The New Jersey Devils have just three games left in their schedule before a long offseason rest. The team will miss the playoffs for the second time in three years, a frustrating result from a franchise that failed to make the playoffs just once between the 1989-90 season and the 2009-10 season.
The Devils were dealt a tough hand when captain Zach Parise departed via free agency prior to the beginning of this season, and the team has never really been able to overcome that loss.
Now the Devils will enter a long offseason where management will need to attempt to stop the bleeding. With a handful of valuable free-agents-to-be, an aging roster and a lack of firepower at almost every position, there will hopefully be lots of activity slated for GM Lou Lamoriello.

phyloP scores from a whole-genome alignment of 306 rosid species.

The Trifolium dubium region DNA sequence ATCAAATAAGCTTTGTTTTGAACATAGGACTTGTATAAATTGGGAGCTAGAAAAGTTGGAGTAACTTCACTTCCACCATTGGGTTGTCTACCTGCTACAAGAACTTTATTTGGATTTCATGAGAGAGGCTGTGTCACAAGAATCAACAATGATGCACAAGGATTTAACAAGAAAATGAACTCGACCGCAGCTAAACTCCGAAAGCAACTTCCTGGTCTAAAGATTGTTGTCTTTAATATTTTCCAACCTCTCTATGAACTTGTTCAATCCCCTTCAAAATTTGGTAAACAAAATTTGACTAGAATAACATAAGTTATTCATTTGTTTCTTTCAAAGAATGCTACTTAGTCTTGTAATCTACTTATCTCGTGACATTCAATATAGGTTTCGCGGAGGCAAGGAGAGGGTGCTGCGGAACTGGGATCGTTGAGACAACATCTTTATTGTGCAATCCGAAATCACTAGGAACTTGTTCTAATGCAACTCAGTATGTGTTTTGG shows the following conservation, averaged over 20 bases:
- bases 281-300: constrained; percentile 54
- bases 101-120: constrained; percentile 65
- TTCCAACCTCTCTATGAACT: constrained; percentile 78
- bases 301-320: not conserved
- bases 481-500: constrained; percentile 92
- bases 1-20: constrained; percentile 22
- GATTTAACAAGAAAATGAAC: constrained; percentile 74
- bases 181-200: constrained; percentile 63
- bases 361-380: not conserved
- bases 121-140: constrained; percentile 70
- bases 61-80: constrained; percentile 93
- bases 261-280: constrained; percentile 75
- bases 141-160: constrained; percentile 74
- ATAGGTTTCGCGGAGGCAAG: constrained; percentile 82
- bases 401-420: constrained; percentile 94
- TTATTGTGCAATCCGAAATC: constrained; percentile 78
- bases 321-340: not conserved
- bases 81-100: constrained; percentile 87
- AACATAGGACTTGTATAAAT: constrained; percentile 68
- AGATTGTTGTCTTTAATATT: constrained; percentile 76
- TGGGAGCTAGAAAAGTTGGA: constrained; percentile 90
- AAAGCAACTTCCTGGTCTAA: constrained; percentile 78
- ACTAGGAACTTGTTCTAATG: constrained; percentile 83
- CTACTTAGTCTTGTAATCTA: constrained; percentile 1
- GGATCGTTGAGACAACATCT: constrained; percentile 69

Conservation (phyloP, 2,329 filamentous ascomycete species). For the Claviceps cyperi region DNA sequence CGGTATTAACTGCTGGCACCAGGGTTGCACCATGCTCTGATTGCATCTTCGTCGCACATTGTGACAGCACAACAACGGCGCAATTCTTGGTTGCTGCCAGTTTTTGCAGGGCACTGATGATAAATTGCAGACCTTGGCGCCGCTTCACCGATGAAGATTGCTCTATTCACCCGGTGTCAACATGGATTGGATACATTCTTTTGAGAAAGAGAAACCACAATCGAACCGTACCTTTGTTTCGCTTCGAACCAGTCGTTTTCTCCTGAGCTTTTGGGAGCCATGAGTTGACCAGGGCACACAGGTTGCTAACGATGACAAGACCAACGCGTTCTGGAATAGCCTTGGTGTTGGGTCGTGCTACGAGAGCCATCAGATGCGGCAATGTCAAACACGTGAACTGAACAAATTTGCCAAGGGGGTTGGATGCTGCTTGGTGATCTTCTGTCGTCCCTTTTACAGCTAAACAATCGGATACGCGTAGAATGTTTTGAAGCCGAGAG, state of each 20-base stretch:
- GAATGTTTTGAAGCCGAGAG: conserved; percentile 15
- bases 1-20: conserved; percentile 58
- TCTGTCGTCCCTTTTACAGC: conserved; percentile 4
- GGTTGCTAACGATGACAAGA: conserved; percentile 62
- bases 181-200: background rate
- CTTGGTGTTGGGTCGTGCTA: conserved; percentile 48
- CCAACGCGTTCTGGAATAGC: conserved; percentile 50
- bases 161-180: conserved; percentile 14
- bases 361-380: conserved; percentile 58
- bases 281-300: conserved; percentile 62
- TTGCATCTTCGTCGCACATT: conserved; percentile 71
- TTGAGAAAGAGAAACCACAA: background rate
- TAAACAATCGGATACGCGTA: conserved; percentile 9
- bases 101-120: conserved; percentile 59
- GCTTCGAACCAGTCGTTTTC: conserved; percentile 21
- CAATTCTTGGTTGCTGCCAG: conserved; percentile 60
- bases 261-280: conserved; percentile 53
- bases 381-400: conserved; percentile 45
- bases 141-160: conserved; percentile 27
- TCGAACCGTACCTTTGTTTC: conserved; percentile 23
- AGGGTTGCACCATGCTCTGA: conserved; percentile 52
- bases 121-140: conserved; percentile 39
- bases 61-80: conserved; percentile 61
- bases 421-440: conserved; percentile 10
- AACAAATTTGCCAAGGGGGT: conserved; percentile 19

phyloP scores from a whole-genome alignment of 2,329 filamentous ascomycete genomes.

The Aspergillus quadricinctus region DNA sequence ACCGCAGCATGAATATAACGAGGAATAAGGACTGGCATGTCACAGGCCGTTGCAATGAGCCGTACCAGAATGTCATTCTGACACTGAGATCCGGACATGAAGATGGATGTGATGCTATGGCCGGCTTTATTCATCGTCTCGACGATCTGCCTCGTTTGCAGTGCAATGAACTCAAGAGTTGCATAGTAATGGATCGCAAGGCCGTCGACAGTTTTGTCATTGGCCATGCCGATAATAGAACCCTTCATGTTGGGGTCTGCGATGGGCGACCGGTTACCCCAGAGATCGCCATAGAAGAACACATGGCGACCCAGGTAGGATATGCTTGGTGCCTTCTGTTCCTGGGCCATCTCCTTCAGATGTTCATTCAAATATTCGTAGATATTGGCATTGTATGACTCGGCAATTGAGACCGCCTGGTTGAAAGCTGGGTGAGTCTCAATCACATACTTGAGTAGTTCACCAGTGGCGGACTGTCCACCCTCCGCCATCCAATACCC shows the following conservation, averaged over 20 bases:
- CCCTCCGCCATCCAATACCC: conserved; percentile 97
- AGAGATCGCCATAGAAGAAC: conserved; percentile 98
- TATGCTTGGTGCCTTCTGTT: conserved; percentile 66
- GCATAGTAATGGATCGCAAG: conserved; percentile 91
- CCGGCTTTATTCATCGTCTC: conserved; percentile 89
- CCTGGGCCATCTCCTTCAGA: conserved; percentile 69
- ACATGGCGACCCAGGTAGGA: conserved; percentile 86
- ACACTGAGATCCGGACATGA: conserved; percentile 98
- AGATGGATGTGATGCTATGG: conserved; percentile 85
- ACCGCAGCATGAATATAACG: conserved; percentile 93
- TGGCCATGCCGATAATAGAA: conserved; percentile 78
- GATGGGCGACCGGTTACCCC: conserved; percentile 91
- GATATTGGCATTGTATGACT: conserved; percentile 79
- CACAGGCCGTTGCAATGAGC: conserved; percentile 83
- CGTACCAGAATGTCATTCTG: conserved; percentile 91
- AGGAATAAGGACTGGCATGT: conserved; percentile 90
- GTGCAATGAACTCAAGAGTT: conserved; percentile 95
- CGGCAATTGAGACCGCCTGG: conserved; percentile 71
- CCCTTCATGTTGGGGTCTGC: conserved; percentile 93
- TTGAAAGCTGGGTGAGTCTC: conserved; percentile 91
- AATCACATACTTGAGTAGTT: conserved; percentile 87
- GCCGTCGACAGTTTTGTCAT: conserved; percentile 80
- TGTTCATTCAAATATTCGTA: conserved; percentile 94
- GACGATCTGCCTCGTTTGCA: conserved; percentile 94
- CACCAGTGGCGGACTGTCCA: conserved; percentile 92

There's lots of work to be done to make the team competitive again, and the future of the franchise may depend on Lamoriello's ability to get some of the following done.
All stats prior to 4/23 games. Statistics obtained via NHL.com, Hockey-Reference.com and Capgeek.com.
Of the Devils' pending free agents, David Clarkson is priority one. The 28-year-old winger has spent the last couple seasons developing into a legitimate scoring threat, and the results are impressive: Over the past two seasons, he's scored just three goals fewer than superstar teammate Ilya Kovalchuk.